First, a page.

Date Visited: March 12, 2016
Hours: Open everyday from sunrise to half an hour after sunset.
Cost: access to the trails and waterfalls is free. It may cost if you rent one of the Bash Bish cabins at nearby Taconic Falls.
Located in the most southwestern part of Massachusetts, Bash Bish Falls is considered one of the most dangerous waterfalls in not only Massachusetts but the entire United States. It is also one of the most beautiful.
According to legend, Bash Bish was the name of a Mohican Native American woman who was accused of adultery which was punishable by death.. Bash Bish was pushed over the falls while tied up in a canoe.
The shape of the falls is said to resemble a woman falling to her death. Another theory claims the segmented characteristic of the falls resembled the reuniting of Bash Bish and her daughter White Swan who had also disappeared over the falls according to the Mohican legend. If the rapids of the stream leading from the waterfall and the speed of the water falling from the waterfall are any indication, the restless spirits may still be there. It is also a good reason why swimming is not allowed as the rapids can be very strong and it is easy to hit a rock.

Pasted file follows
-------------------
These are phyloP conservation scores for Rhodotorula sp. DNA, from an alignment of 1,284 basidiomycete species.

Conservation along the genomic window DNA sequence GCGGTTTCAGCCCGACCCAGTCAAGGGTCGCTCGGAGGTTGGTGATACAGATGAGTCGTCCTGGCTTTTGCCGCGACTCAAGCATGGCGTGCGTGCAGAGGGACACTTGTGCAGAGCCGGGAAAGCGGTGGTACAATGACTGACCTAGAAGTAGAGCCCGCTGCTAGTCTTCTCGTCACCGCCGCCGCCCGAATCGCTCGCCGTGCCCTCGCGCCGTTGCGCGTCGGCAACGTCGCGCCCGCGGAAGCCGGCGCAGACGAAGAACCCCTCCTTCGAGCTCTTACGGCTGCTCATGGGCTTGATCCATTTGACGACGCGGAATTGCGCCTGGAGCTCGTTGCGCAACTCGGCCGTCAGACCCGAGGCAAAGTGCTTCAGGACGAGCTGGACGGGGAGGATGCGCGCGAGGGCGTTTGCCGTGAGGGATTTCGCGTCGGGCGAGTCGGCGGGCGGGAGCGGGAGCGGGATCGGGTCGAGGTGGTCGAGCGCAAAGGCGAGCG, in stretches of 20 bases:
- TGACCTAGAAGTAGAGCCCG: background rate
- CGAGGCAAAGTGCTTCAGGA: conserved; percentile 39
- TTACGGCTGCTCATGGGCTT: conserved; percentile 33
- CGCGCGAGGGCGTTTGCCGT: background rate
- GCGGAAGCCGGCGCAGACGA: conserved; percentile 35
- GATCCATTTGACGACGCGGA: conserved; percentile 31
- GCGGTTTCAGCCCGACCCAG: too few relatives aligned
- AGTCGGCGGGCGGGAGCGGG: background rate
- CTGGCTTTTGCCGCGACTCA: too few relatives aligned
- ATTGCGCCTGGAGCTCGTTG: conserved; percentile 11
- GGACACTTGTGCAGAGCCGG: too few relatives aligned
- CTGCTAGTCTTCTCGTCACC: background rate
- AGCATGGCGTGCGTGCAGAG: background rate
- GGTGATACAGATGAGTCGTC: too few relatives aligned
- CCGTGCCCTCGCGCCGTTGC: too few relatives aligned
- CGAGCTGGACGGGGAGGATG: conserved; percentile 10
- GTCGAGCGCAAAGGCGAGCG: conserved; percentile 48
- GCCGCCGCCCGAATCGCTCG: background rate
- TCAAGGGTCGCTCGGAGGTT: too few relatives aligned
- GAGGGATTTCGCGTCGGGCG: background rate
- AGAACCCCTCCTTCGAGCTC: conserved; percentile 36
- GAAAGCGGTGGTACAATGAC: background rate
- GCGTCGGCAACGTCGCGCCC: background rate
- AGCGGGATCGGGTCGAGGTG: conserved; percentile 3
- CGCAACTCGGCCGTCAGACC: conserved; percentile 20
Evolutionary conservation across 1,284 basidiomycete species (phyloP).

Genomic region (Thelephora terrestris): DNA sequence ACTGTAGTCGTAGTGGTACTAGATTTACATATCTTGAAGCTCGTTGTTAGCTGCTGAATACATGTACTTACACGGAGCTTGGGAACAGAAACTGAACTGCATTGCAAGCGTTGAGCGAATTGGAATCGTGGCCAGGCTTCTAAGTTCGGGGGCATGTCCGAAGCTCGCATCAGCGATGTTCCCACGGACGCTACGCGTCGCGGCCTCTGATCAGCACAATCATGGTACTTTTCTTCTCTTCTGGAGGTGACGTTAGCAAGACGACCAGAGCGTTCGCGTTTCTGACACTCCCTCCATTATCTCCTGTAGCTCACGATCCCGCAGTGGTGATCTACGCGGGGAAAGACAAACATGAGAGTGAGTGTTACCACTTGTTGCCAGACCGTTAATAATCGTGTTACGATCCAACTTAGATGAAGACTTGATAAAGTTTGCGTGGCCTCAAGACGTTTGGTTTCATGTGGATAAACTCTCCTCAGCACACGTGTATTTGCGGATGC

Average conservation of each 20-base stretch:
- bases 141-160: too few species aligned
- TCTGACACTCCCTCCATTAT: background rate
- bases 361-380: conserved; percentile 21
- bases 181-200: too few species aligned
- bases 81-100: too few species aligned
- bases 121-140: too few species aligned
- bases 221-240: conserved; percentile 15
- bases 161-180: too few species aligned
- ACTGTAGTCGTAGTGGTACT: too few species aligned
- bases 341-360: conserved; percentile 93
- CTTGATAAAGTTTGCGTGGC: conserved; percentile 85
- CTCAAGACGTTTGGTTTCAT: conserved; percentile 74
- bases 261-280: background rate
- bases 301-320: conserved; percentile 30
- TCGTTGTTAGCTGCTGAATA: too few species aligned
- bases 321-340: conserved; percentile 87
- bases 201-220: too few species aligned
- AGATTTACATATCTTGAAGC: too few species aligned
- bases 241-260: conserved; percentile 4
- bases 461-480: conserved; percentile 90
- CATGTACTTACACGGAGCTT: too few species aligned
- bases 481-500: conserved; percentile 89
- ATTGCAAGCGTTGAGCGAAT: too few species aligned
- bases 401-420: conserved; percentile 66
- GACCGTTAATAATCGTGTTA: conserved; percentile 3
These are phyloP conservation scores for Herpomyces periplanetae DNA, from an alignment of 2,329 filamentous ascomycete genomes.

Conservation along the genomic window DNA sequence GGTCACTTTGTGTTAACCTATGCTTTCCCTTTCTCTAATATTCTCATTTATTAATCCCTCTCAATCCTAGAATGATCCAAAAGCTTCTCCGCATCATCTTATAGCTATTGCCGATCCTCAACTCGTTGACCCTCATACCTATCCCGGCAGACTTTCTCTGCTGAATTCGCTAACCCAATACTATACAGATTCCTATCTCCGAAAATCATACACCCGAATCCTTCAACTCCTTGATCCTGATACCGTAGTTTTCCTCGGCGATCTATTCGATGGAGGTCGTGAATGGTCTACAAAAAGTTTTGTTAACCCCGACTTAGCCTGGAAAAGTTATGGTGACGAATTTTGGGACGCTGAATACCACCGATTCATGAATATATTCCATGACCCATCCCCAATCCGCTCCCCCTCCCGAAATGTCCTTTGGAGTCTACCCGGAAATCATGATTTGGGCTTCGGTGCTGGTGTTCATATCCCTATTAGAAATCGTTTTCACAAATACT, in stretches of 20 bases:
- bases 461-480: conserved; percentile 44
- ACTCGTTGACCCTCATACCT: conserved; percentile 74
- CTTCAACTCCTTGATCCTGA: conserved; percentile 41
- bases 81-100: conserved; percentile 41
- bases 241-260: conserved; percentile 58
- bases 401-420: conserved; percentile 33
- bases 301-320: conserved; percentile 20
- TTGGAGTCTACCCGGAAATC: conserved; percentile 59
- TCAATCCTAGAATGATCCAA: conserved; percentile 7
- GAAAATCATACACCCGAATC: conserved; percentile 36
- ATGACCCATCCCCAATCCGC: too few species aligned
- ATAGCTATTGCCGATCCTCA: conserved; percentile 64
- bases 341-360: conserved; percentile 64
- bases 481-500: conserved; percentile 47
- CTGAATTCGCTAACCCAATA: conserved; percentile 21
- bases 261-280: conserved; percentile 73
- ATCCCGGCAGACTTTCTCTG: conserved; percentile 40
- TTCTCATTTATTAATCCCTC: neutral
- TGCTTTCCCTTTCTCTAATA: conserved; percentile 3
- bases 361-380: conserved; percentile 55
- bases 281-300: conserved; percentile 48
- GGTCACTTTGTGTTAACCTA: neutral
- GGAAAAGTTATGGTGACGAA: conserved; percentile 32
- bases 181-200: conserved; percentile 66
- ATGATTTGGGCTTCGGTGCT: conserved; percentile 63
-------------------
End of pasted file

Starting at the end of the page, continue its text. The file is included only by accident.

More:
Bash Bish Falls is located in Massachusetts, just past New York/Massachusetts border.
There are several entrances for Bash Bish. One of the entrances, at the top of the hill from the Massachusetts entrance on Falls Rd, gives ample evidence as to why Bash Bish may be considered such a dangerous waterfall. The stairs, which are a generous description, and walkway, also a generous description, are rocky and treacherous. There is a railing to hold on to. But, it’s still a tricky path.
I would recommend using the first parking spot on Falls Rd, if you’re traveling from Massachusetts. The trails are easy to moderate with a few slight inclines from the first parking lot. It is a 3/4 mile walk to the waterfall from the parking area.
There are many interesting rock formations along the trail. Little known factoid: I learned a new word recently for the strange piles of rocks stacked creatively that we often see along trails and at beaches like the rocks in the first two photos in the top row of photos below. They are called cairns, unless you ask a conservationist or geologist in which case they will condescendingly call them just rock piles since real cairns are nature made and not man made.
Bash Bish Falls is a popular spot for dog walkers. I met the following dogs during my hike.
Juno, a Rottweiler and Shepherd mix
Cassie, a Bernese Mountain Dog.
Murphy, a beautiful Golden retriever
To get a better perspective of the waterfall and the stream leading from the waterfall, I have attached the following videos.